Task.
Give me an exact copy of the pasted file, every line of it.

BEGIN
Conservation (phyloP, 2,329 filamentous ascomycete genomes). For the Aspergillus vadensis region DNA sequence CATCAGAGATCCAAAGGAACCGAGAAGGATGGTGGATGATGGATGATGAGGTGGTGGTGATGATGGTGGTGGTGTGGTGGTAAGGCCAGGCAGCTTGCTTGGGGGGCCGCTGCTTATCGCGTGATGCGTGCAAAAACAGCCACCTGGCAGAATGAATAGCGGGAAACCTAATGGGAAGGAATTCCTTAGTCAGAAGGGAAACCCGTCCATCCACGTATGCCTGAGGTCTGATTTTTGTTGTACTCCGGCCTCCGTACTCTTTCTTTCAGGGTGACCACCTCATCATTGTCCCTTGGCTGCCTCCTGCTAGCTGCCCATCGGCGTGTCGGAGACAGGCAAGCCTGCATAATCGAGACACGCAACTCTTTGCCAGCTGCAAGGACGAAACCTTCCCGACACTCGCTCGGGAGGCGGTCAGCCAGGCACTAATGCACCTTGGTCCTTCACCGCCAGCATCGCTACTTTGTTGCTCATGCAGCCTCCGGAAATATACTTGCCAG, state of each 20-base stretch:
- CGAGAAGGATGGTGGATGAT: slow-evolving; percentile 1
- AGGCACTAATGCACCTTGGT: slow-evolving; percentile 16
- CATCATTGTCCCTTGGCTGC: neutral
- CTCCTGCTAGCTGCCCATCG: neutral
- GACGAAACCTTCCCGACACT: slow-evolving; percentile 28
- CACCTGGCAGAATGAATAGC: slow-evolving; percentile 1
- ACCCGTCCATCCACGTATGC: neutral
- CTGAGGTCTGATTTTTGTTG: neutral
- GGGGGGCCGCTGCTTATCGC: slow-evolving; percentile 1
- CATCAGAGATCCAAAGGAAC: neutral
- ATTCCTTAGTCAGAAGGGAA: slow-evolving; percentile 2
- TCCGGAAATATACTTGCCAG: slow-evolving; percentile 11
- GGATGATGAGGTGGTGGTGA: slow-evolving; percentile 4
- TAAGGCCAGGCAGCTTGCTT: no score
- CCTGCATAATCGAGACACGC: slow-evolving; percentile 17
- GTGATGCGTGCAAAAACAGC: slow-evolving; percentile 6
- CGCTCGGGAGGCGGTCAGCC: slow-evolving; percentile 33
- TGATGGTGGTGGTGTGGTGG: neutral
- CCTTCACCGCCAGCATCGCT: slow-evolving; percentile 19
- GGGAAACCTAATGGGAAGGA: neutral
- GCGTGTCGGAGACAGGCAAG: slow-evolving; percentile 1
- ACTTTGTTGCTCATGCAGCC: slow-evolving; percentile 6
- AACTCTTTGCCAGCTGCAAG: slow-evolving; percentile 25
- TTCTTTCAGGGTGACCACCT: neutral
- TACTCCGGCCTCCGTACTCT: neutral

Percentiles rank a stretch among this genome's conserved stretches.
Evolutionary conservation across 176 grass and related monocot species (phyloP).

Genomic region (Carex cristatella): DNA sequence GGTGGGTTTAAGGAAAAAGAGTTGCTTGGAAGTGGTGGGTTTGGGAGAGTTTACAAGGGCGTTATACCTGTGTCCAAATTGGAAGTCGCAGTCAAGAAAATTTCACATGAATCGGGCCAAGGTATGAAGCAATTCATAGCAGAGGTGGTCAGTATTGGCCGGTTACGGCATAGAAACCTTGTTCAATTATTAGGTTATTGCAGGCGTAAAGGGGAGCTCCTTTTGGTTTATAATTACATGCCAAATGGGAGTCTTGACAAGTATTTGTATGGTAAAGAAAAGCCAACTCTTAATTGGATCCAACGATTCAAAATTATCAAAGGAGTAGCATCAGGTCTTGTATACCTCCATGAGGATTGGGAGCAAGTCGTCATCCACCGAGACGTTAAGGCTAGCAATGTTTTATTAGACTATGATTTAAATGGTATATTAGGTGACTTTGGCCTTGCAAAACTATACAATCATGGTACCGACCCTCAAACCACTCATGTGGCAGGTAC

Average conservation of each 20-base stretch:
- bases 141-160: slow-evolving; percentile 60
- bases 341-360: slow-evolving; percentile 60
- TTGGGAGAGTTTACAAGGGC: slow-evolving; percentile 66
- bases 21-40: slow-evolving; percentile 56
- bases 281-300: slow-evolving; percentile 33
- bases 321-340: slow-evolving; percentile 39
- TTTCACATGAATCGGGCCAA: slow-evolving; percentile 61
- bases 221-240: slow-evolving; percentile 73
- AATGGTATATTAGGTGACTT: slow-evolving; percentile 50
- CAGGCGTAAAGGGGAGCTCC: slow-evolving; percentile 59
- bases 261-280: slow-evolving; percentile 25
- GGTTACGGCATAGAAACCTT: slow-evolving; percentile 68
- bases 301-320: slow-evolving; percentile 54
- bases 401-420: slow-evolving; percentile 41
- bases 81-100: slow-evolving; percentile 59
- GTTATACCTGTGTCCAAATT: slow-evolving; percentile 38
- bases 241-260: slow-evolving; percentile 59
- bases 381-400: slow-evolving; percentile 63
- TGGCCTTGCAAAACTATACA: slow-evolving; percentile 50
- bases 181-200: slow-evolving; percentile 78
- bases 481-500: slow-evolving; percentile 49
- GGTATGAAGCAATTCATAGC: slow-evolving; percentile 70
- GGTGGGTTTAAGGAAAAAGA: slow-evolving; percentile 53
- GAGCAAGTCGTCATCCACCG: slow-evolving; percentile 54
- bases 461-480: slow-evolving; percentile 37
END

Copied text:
Conservation (phyloP, 2,329 filamentous ascomycete genomes). For the Aspergillus vadensis region DNA sequence CATCAGAGATCCAAAGGAACCGAGAAGGATGGTGGATGATGGATGATGAGGTGGTGGTGATGATGGTGGTGGTGTGGTGGTAAGGCCAGGCAGCTTGCTTGGGGGGCCGCTGCTTATCGCGTGATGCGTGCAAAAACAGCCACCTGGCAGAATGAATAGCGGGAAACCTAATGGGAAGGAATTCCTTAGTCAGAAGGGAAACCCGTCCATCCACGTATGCCTGAGGTCTGATTTTTGTTGTACTCCGGCCTCCGTACTCTTTCTTTCAGGGTGACCACCTCATCATTGTCCCTTGGCTGCCTCCTGCTAGCTGCCCATCGGCGTGTCGGAGACAGGCAAGCCTGCATAATCGAGACACGCAACTCTTTGCCAGCTGCAAGGACGAAACCTTCCCGACACTCGCTCGGGAGGCGGTCAGCCAGGCACTAATGCACCTTGGTCCTTCACCGCCAGCATCGCTACTTTGTTGCTCATGCAGCCTCCGGAAATATACTTGCCAG, state of each 20-base stretch:
- CGAGAAGGATGGTGGATGAT: slow-evolving; percentile 1
- AGGCACTAATGCACCTTGGT: slow-evolving; percentile 16
- CATCATTGTCCCTTGGCTGC: neutral
- CTCCTGCTAGCTGCCCATCG: neutral
- GACGAAACCTTCCCGACACT: slow-evolving; percentile 28
- CACCTGGCAGAATGAATAGC: slow-evolving; percentile 1
- ACCCGTCCATCCACGTATGC: neutral
- CTGAGGTCTGATTTTTGTTG: neutral
- GGGGGGCCGCTGCTTATCGC: slow-evolving; percentile 1
- CATCAGAGATCCAAAGGAAC: neutral
- ATTCCTTAGTCAGAAGGGAA: slow-evolving; percentile 2
- TCCGGAAATATACTTGCCAG: slow-evolving; percentile 11
- GGATGATGAGGTGGTGGTGA: slow-evolving; percentile 4
- TAAGGCCAGGCAGCTTGCTT: no score
- CCTGCATAATCGAGACACGC: slow-evolving; percentile 17
- GTGATGCGTGCAAAAACAGC: slow-evolving; percentile 6
- CGCTCGGGAGGCGGTCAGCC: slow-evolving; percentile 33
- TGATGGTGGTGGTGTGGTGG: neutral
- CCTTCACCGCCAGCATCGCT: slow-evolving; percentile 19
- GGGAAACCTAATGGGAAGGA: neutral
- GCGTGTCGGAGACAGGCAAG: slow-evolving; percentile 1
- ACTTTGTTGCTCATGCAGCC: slow-evolving; percentile 6
- AACTCTTTGCCAGCTGCAAG: slow-evolving; percentile 25
- TTCTTTCAGGGTGACCACCT: neutral
- TACTCCGGCCTCCGTACTCT: neutral

Percentiles rank a stretch among this genome's conserved stretches.
Evolutionary conservation across 176 grass and related monocot species (phyloP).

Genomic region (Carex cristatella): DNA sequence GGTGGGTTTAAGGAAAAAGAGTTGCTTGGAAGTGGTGGGTTTGGGAGAGTTTACAAGGGCGTTATACCTGTGTCCAAATTGGAAGTCGCAGTCAAGAAAATTTCACATGAATCGGGCCAAGGTATGAAGCAATTCATAGCAGAGGTGGTCAGTATTGGCCGGTTACGGCATAGAAACCTTGTTCAATTATTAGGTTATTGCAGGCGTAAAGGGGAGCTCCTTTTGGTTTATAATTACATGCCAAATGGGAGTCTTGACAAGTATTTGTATGGTAAAGAAAAGCCAACTCTTAATTGGATCCAACGATTCAAAATTATCAAAGGAGTAGCATCAGGTCTTGTATACCTCCATGAGGATTGGGAGCAAGTCGTCATCCACCGAGACGTTAAGGCTAGCAATGTTTTATTAGACTATGATTTAAATGGTATATTAGGTGACTTTGGCCTTGCAAAACTATACAATCATGGTACCGACCCTCAAACCACTCATGTGGCAGGTAC

Average conservation of each 20-base stretch:
- bases 141-160: slow-evolving; percentile 60
- bases 341-360: slow-evolving; percentile 60
- TTGGGAGAGTTTACAAGGGC: slow-evolving; percentile 66
- bases 21-40: slow-evolving; percentile 56
- bases 281-300: slow-evolving; percentile 33
- bases 321-340: slow-evolving; percentile 39
- TTTCACATGAATCGGGCCAA: slow-evolving; percentile 61
- bases 221-240: slow-evolving; percentile 73
- AATGGTATATTAGGTGACTT: slow-evolving; percentile 50
- CAGGCGTAAAGGGGAGCTCC: slow-evolving; percentile 59
- bases 261-280: slow-evolving; percentile 25
- GGTTACGGCATAGAAACCTT: slow-evolving; percentile 68
- bases 301-320: slow-evolving; percentile 54
- bases 401-420: slow-evolving; percentile 41
- bases 81-100: slow-evolving; percentile 59
- GTTATACCTGTGTCCAAATT: slow-evolving; percentile 38
- bases 241-260: slow-evolving; percentile 59
- bases 381-400: slow-evolving; percentile 63
- TGGCCTTGCAAAACTATACA: slow-evolving; percentile 50
- bases 181-200: slow-evolving; percentile 78
- bases 481-500: slow-evolving; percentile 49
- GGTATGAAGCAATTCATAGC: slow-evolving; percentile 70
- GGTGGGTTTAAGGAAAAAGA: slow-evolving; percentile 53
- GAGCAAGTCGTCATCCACCG: slow-evolving; percentile 54
- bases 461-480: slow-evolving; percentile 37